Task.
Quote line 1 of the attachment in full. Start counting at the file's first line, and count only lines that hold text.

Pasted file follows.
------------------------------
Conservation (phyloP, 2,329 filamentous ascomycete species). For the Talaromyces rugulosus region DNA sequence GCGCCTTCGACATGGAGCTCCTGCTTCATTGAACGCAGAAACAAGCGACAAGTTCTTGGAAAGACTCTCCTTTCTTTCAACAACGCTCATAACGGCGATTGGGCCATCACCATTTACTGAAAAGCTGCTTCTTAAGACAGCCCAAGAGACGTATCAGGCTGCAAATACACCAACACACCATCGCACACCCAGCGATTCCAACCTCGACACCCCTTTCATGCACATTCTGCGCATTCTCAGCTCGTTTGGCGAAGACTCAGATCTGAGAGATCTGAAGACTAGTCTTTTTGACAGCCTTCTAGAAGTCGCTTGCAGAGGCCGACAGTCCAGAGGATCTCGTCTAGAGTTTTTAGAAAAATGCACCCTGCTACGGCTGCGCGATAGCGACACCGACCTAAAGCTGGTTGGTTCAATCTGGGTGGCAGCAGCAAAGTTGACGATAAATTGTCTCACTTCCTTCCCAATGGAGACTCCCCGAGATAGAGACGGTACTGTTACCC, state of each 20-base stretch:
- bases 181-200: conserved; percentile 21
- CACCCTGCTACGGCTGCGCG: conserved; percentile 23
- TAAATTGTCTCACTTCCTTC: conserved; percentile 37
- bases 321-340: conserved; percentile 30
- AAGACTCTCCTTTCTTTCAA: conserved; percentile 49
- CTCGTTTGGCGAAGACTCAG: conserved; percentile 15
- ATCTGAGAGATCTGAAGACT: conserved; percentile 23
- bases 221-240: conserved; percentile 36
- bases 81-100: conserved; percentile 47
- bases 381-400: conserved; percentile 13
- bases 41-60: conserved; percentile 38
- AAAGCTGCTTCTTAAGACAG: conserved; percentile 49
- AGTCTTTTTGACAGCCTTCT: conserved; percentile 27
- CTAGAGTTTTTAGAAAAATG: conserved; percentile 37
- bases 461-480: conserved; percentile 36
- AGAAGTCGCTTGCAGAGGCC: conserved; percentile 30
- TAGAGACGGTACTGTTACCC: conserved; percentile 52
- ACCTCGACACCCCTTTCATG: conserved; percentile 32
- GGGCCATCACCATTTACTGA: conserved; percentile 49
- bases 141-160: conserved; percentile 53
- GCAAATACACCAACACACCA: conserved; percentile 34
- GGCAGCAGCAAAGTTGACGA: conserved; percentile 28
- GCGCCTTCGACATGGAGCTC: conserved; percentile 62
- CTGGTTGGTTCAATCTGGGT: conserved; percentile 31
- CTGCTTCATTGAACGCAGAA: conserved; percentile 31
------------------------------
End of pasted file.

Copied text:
Conservation (phyloP, 2,329 filamentous ascomycete species). For the Talaromyces rugulosus region DNA sequence GCGCCTTCGACATGGAGCTCCTGCTTCATTGAACGCAGAAACAAGCGACAAGTTCTTGGAAAGACTCTCCTTTCTTTCAACAACGCTCATAACGGCGATTGGGCCATCACCATTTACTGAAAAGCTGCTTCTTAAGACAGCCCAAGAGACGTATCAGGCTGCAAATACACCAACACACCATCGCACACCCAGCGATTCCAACCTCGACACCCCTTTCATGCACATTCTGCGCATTCTCAGCTCGTTTGGCGAAGACTCAGATCTGAGAGATCTGAAGACTAGTCTTTTTGACAGCCTTCTAGAAGTCGCTTGCAGAGGCCGACAGTCCAGAGGATCTCGTCTAGAGTTTTTAGAAAAATGCACCCTGCTACGGCTGCGCGATAGCGACACCGACCTAAAGCTGGTTGGTTCAATCTGGGTGGCAGCAGCAAAGTTGACGATAAATTGTCTCACTTCCTTCCCAATGGAGACTCCCCGAGATAGAGACGGTACTGTTACCC, state of each 20-base stretch: